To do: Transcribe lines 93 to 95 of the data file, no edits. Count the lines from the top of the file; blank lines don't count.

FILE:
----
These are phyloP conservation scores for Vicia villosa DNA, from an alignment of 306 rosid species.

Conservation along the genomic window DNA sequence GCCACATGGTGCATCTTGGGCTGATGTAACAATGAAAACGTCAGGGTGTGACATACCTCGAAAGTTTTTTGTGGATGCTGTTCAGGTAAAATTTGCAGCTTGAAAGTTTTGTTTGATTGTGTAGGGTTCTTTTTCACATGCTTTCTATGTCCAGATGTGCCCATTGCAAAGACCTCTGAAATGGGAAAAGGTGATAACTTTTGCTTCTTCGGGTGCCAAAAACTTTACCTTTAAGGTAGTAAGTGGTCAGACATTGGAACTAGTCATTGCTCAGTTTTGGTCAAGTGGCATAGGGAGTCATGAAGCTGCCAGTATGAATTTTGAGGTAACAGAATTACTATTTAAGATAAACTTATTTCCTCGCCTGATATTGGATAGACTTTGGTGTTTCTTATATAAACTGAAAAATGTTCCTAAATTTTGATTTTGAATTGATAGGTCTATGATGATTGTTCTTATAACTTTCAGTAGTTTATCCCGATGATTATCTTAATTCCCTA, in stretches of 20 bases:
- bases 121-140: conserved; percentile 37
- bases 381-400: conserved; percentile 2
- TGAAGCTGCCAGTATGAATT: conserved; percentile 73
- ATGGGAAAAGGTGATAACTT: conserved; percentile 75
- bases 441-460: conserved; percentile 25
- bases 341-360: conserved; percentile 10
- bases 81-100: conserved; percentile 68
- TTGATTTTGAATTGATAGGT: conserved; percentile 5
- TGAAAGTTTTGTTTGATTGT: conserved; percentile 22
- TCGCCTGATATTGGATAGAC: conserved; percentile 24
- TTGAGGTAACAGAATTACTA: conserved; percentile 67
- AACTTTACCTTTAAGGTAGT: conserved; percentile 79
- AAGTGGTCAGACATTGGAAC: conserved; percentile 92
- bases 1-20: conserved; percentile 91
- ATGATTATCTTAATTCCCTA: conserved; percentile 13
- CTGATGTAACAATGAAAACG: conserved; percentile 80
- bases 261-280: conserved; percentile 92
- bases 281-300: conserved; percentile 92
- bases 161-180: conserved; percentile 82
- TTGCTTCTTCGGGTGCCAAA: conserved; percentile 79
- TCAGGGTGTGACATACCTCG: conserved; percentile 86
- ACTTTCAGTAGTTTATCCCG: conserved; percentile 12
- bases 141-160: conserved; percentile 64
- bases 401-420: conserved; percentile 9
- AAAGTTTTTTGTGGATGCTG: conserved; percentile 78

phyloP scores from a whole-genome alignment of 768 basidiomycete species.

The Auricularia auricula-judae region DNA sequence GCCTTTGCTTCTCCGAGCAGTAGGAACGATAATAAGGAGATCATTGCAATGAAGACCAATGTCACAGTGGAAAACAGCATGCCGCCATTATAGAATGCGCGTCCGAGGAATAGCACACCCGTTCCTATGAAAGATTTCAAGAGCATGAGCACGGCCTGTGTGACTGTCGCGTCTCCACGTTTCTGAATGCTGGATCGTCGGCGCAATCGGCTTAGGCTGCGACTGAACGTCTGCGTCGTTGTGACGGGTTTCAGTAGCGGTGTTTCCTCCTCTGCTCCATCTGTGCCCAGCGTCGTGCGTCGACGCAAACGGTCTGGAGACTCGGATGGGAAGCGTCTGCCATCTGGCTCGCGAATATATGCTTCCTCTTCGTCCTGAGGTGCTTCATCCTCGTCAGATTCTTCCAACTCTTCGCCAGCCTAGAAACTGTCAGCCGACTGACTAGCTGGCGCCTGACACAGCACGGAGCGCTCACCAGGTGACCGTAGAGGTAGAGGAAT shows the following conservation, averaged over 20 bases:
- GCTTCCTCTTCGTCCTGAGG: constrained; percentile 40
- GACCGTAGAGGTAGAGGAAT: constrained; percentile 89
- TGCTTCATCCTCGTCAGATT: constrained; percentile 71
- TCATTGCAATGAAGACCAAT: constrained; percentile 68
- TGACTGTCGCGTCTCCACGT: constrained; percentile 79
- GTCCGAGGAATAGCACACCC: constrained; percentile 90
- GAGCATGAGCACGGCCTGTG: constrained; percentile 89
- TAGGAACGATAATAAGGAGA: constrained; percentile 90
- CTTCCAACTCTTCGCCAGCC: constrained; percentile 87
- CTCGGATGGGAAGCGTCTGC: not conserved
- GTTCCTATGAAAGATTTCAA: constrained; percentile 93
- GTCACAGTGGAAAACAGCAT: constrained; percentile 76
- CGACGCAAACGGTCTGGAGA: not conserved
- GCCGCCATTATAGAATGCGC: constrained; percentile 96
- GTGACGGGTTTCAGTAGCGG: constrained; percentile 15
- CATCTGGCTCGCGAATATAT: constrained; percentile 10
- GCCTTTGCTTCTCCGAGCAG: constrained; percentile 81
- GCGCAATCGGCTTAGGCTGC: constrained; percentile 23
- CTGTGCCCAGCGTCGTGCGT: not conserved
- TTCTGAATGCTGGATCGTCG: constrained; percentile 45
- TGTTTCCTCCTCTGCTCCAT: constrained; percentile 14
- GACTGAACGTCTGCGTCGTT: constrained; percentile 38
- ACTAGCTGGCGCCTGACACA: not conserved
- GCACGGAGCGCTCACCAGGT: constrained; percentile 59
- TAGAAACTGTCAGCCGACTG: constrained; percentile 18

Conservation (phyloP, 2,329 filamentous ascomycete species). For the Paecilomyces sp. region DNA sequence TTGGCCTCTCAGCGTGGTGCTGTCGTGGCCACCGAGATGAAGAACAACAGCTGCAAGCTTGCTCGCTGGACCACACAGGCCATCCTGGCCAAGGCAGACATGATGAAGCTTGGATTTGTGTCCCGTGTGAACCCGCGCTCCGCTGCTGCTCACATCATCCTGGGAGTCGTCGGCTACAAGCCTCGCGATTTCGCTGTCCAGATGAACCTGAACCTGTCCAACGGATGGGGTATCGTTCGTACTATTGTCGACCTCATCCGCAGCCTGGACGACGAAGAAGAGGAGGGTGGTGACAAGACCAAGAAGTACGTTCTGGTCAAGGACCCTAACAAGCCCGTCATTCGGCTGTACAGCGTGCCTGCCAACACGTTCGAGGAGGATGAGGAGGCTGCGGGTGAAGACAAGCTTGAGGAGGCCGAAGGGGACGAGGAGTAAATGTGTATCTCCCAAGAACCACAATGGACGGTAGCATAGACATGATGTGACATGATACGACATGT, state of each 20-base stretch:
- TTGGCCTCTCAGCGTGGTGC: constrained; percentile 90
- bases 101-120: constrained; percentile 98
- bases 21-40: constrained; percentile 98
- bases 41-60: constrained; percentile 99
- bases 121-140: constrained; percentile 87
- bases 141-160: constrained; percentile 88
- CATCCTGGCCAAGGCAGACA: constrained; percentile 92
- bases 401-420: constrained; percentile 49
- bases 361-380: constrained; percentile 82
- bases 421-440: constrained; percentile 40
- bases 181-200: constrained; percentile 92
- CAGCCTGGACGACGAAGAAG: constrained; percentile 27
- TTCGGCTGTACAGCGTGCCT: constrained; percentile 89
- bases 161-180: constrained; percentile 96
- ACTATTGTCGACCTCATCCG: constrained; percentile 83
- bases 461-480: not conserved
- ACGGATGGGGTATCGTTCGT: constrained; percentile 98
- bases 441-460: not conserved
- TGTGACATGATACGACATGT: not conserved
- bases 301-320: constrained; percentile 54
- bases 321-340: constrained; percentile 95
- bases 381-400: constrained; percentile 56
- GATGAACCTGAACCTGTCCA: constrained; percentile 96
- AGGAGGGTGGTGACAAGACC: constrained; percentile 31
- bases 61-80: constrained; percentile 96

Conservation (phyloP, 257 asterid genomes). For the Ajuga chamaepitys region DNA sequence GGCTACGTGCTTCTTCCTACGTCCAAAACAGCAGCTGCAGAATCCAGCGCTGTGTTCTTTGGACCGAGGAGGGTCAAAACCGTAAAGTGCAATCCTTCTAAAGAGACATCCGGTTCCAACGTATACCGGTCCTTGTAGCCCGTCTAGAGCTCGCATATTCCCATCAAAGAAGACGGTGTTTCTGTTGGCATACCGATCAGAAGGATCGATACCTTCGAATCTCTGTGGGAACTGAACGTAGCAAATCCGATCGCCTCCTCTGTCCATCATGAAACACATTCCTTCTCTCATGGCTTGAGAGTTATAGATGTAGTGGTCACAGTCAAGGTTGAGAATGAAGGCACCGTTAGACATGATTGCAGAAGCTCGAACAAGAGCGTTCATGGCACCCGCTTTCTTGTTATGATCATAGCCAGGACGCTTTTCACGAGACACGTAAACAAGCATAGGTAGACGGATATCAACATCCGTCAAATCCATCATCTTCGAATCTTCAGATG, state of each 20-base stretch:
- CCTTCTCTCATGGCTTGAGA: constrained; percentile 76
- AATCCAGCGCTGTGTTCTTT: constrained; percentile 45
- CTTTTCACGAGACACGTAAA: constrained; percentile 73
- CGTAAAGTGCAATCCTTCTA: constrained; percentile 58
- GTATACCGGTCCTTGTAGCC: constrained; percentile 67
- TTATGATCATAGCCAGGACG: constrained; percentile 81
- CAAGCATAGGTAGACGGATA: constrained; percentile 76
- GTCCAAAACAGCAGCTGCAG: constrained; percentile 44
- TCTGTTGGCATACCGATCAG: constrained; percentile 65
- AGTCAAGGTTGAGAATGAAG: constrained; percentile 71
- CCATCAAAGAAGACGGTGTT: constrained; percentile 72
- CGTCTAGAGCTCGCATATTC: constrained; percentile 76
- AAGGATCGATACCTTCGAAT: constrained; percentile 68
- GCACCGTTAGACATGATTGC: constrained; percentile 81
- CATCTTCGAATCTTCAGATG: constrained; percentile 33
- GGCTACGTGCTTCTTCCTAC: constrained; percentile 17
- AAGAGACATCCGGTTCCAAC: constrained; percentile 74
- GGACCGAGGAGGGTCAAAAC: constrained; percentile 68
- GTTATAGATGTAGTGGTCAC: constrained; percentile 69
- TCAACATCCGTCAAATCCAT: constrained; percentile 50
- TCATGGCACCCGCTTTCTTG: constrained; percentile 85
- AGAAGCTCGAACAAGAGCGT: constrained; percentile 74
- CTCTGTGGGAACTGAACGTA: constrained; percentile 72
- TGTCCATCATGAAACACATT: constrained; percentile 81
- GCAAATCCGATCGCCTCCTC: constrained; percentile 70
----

- CGTCTAGAGCTCGCATATTC: constrained; percentile 76
- AAGGATCGATACCTTCGAAT: constrained; percentile 68
- GCACCGTTAGACATGATTGC: constrained; percentile 81